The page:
The Illinois Environmental Protection Agency (IEPA) is conducting a Use Attainability Analysis (UAA) of the Chicago Area Waterway System (CAWS). The primary focus of the UAA will be on the Calumet and Chicago River basin currently classified in Illinois Statute as Secondary Contact
and Indigenous Aquatic Life. CAWS also consists of Lake Calumet and several General Use classified tributaries. Most of CAWS composed of artificially dug channels. The Chicago Sanitary & Ship Canal, the Calumet-Sag Channel and the North Shore Channel were constructed about 100 years
ago to create navigation routes between the Mississippi River basin and the Great Lakes and to carry wastewater away from a rapidly growing Chicago. The Little Calumet River North Leg, the Chicago River and the North and South Branches of the Chicago River are natural reaches that have been
modified, in many cases extensively through deepening, widening and channelizing. River modification and channel construction was accompanied by the installation of control structures that accomplishing a reversal of the original flow direction of the Little Calumet River North Leg and the
Chicago River and its South Branch; they flow away from Lake Michigan and join up with the Des Plaines River and then the Illinois River west of Joliet, IL. About 80% of CAWS flow consists of treated and periodic rain related combined sewage from 5 million Cook County, Illinois residents
and another approximately 4.5 million industrial load population equivalents. The purpose of the UAA is to determine if other use classifications are more appropriate for CAWS or any portions thereof. Stakeholder involvement is critical to this process and the City of Chicago's “River
Corridor Development Plan,” the Friends of the Chicago River's “Urban River Monitoring and Recovery Initiative Project,” Lake Calumet area interest groups’ “Vision for Lake Calumet” and other such relevant programs will be considered during the analysis. Specific
objectives of the UAA include: Reviewing and evaluating available environmental data to determine the physical, chemical and biological condition of the waterway, recommending the generation of additional water and sediment quality data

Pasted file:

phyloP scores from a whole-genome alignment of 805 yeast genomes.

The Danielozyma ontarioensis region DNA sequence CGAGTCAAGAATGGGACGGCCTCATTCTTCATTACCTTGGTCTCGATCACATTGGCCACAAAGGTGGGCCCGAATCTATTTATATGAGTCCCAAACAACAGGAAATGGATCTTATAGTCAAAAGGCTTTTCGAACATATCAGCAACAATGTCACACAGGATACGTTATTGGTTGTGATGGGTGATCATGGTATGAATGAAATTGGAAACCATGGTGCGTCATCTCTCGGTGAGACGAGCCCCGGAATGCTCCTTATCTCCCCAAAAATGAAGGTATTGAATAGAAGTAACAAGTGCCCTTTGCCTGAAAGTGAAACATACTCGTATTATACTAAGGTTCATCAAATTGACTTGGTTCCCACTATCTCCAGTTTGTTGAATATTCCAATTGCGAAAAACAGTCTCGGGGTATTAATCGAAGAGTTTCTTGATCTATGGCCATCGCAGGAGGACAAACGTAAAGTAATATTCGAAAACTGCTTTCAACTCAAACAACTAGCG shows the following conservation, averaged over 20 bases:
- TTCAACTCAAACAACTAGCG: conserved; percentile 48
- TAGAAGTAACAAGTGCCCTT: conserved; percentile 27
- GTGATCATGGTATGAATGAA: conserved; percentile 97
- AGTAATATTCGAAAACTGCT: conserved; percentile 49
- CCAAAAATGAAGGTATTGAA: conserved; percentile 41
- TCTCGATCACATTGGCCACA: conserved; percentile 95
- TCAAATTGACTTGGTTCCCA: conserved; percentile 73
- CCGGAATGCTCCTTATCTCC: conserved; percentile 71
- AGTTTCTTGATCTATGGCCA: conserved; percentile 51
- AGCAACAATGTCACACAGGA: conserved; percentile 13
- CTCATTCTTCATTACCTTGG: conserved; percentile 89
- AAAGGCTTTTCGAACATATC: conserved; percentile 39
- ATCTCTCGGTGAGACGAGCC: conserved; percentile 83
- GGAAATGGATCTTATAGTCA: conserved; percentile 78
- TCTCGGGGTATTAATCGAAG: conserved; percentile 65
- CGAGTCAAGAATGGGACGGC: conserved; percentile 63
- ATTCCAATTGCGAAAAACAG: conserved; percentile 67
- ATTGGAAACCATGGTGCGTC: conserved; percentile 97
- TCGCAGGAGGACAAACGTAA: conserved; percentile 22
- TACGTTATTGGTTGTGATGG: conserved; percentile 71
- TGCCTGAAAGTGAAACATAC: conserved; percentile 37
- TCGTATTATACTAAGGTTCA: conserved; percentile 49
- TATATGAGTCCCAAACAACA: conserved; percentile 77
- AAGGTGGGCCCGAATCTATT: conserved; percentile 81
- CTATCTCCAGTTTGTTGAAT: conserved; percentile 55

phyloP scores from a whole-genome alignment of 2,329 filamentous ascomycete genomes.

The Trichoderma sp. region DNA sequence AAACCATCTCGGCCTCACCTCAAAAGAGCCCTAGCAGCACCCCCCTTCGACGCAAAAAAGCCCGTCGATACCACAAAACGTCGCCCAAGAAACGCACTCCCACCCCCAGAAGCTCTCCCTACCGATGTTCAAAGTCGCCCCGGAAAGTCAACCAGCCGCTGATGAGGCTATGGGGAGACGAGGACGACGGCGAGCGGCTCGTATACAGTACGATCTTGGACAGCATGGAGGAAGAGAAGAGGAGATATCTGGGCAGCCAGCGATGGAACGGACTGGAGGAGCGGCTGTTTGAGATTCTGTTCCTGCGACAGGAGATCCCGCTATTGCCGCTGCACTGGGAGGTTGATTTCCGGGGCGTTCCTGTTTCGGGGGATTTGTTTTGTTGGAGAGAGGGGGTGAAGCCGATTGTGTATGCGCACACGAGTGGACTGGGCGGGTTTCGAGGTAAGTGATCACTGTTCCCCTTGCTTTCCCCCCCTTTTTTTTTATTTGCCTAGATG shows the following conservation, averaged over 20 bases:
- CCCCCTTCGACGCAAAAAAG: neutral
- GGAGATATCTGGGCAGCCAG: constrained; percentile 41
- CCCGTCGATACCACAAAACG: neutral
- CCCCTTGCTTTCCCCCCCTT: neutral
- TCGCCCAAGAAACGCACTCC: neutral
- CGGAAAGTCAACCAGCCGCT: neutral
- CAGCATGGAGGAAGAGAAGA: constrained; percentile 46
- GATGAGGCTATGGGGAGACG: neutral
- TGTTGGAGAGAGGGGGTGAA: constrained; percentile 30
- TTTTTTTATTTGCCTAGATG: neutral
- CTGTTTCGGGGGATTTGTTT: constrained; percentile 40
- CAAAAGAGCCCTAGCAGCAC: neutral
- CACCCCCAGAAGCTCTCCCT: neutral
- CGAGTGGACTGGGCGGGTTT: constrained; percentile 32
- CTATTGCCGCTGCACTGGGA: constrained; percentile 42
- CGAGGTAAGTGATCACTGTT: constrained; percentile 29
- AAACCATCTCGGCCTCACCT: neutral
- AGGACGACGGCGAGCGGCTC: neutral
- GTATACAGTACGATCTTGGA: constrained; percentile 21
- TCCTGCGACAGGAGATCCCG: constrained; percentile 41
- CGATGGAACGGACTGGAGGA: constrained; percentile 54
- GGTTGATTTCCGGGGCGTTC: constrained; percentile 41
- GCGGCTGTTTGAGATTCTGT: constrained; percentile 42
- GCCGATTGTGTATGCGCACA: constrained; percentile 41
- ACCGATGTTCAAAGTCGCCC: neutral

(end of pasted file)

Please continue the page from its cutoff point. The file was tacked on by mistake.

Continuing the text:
and evaluating the additional data in order to accomplish the objectives. Determining the existing uses of various reaches of the system. Characterizing the types, causes and sources of major stressors on the system,
including potential use impairments identified in IEPA's most recent Clean Water Act Section 303(d) list. Assessing available water quality and habitat management options for eliminating or reducing system stressors. Determining
the potential to achieve and maintain uses other than existing uses. Developing recommended use designations and associated water quality standards necessary to achieve the highest attainable uses consistent with the Clean Water Act goals and Chapter
2 of USEPA's Water Quality Standards Handbook. IEPA has contracted Camp, Dresser & McKee, Inc. (CDM) to conduct the UAA study. CDM has put together a team of qualified experts, including: HydroQual, who is currently conducting the UAA for New York
City; and Hill and Knowlton, who is providing public relations support for the project. It is anticipated that the project will take approximately 2 years to complete, with a final report being prepared and submitted to the IEPA for submission to the Illinois Pollution Control Board for
approval of revised uses and standards. The UAA team is working very closely with the stakeholders to address and incorporate their concerns and recommendations into the process.
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